Another 360 Working Dogs Survive
A FIRE STARTED BY A LIGHTNING strike at the Chocpaw Enterprises sled dog kennels last week lead to the deaths of two of the animals.
The lightning hit in the main yard where the 360+ dogs are kept and started a fire in a large storage shed when most of the equipment was kept. After it was put out it was discovered that two of the dogs had perished, most likely from the heat. One of them may have also been a direct victim of the lightning bolt.
Paul Ried, owner of Chocpaw Expeditions, stands
beside the remains of the fire. (North Bay Nipissing)
The North Bay Nipissing is reporting:
Two sled dogs were killed in a fire recently at Chocpaw Expeditions following a lightning strike in the yard the animals were kept. The morning fire ended up burning a storage building to the ground and making a wide range of equipment completely unusable.
Paul Reid, owner of Chocpaw Expeditions, said in the 25 years he has been located at the property this is the first time anything like this has happened.
The summer time is already a difficult period for the hardworking animals who get visibly excited at the prospect of pulling a sled. The 365 Alaskan sled dogs that call the yard their home aren’t able to pull sleds during the summer months due to the heat.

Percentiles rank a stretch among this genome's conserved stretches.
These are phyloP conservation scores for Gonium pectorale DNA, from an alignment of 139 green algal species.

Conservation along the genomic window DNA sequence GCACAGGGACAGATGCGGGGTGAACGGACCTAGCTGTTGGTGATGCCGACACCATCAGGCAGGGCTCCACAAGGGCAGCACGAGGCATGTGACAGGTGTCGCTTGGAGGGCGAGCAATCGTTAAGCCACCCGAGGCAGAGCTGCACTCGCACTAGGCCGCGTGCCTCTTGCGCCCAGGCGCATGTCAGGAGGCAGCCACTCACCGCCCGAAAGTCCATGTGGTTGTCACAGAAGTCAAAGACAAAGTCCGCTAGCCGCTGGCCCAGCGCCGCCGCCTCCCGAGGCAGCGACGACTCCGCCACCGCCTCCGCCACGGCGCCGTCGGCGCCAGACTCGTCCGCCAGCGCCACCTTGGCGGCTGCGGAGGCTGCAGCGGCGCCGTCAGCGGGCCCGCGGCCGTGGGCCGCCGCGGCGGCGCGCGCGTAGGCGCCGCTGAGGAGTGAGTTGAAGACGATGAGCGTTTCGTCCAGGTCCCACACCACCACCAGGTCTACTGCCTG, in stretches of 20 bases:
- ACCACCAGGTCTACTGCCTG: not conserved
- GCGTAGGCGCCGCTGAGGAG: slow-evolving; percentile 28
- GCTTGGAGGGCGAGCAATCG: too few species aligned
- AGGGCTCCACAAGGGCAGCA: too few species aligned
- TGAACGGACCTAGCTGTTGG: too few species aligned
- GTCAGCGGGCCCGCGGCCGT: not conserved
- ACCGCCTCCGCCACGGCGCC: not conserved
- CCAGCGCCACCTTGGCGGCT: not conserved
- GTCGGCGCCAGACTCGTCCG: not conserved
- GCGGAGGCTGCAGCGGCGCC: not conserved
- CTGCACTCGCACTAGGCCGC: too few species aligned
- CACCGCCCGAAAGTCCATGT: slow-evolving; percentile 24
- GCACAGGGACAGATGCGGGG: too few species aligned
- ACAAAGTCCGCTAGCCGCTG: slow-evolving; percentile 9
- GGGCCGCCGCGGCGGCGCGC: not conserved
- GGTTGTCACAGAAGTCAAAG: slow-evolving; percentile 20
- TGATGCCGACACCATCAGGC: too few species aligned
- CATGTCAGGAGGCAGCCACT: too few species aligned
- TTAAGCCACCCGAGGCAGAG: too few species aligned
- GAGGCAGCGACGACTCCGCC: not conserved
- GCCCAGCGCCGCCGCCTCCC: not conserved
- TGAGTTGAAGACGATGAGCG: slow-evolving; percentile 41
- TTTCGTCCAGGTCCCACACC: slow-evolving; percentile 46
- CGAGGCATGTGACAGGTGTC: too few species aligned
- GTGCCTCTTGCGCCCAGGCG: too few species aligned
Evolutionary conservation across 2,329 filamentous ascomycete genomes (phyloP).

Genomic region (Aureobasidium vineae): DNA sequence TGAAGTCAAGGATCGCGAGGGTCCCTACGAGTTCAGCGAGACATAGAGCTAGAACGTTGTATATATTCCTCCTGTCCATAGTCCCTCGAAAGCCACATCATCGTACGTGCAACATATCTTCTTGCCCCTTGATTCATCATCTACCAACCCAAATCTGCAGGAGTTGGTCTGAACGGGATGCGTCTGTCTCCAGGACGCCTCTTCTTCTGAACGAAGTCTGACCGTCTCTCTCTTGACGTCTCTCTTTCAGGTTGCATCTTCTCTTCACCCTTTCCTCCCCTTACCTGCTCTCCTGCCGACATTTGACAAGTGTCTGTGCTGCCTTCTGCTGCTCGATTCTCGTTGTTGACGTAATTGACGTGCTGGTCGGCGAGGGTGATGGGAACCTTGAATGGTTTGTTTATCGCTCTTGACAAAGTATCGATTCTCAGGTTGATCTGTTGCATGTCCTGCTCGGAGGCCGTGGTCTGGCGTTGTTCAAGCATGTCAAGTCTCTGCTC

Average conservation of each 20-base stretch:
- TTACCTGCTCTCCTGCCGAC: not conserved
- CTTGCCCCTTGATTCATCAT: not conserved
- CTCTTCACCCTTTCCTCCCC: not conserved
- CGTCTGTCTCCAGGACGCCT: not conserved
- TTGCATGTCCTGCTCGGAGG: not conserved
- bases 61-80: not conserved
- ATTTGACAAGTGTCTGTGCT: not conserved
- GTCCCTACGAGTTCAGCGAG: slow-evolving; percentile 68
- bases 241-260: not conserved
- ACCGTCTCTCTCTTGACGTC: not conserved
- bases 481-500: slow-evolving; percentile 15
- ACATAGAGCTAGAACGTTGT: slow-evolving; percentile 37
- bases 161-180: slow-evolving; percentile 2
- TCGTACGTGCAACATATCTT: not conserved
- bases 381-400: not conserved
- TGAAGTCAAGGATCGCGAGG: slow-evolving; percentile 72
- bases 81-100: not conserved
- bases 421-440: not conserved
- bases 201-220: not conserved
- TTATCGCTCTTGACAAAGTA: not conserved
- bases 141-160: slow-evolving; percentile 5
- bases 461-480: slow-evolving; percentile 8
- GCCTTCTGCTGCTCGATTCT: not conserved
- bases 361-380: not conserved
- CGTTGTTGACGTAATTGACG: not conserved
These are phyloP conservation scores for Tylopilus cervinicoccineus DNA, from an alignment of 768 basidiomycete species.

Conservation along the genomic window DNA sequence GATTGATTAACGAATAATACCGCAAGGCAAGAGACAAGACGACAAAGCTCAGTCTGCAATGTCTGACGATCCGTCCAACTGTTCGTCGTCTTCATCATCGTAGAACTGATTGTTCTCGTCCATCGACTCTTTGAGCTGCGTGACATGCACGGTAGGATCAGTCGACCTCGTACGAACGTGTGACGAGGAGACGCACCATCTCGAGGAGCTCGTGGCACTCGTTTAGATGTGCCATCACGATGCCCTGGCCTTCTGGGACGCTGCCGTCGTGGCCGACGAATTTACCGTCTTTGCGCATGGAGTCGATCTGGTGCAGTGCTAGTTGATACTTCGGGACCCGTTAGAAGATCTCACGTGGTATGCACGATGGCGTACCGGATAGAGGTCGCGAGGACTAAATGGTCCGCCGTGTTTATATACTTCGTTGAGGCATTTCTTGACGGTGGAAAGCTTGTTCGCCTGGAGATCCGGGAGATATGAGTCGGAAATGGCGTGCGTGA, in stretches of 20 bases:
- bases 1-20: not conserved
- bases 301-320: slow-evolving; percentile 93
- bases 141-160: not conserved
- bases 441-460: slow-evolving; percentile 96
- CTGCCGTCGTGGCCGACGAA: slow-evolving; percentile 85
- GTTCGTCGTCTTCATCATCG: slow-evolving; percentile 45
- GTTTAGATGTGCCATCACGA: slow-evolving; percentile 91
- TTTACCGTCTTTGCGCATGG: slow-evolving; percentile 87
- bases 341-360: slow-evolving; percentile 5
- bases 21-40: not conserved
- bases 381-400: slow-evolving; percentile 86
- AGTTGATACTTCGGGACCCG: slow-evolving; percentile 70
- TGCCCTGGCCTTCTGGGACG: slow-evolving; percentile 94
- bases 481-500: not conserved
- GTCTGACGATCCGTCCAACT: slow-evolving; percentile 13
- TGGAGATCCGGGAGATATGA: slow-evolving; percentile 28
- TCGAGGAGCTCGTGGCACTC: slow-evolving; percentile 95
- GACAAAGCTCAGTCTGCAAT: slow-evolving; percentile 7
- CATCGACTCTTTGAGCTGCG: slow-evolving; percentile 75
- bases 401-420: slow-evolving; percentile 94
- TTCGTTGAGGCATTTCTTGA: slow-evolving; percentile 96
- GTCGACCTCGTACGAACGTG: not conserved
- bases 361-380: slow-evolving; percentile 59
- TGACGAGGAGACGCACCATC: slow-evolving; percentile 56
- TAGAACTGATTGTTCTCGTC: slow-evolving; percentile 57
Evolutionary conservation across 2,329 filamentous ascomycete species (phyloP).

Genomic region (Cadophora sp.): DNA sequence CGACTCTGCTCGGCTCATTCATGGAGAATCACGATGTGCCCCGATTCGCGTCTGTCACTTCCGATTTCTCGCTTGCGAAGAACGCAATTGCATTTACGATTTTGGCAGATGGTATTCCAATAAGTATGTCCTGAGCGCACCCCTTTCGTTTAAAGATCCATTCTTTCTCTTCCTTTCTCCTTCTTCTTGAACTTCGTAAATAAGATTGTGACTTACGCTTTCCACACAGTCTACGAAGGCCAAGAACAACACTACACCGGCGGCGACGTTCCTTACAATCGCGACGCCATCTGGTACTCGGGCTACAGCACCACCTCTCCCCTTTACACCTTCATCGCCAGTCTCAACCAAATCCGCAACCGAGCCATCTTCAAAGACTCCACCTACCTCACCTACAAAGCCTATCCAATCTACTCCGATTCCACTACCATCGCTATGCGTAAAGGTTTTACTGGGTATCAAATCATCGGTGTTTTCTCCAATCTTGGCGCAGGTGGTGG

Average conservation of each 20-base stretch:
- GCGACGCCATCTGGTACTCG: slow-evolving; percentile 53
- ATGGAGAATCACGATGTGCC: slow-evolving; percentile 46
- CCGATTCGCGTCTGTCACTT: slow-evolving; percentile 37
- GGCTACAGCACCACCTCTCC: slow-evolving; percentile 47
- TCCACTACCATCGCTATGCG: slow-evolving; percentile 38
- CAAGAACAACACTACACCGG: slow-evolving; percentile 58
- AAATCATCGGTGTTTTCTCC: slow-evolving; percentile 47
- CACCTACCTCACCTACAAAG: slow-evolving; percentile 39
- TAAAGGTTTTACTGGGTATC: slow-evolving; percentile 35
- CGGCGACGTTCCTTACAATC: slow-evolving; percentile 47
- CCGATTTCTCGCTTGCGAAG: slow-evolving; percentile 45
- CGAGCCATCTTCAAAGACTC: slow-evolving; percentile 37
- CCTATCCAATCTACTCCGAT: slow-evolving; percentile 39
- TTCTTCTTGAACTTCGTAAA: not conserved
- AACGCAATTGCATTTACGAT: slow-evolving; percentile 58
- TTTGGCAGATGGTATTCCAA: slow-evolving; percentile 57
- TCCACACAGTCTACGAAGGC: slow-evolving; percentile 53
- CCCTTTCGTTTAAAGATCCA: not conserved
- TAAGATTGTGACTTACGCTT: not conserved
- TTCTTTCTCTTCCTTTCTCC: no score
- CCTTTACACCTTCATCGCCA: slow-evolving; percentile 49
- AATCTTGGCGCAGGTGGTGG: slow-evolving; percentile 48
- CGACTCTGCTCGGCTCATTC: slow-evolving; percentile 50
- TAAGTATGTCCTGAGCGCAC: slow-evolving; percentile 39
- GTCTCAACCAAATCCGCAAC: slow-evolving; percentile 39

The building burned so quickly that by the time the fire department showed up there was already very little to save.
"The building burned to the ground and took all my winter camping and dog sledding equipment with it," said Reid. "When the fire department got here everything had fallen into the hole – it went up that fast."
The list of destroyed gear includes winter harnesses, drop chains, 27 tents and meat saws. Reid and his team are going to be spending the next few days digging through the hole left by the fire to see if there’s anything worth salvaging.
The equipment is key to the Chocpaw business, which is to provide educational and recreational wilderness adventure programs around the area. According to Reid, Chocpaw is the largest provider of dog sled expeditions in the country. Reid said despite the fire, he his dogs will be ready for the winter.
"We don’t have any choice," said Reid. "My dogs need to work to eat, and I’ve got a staff of 24 people depending on this for their winter livelihood, and I’d like to eat too."
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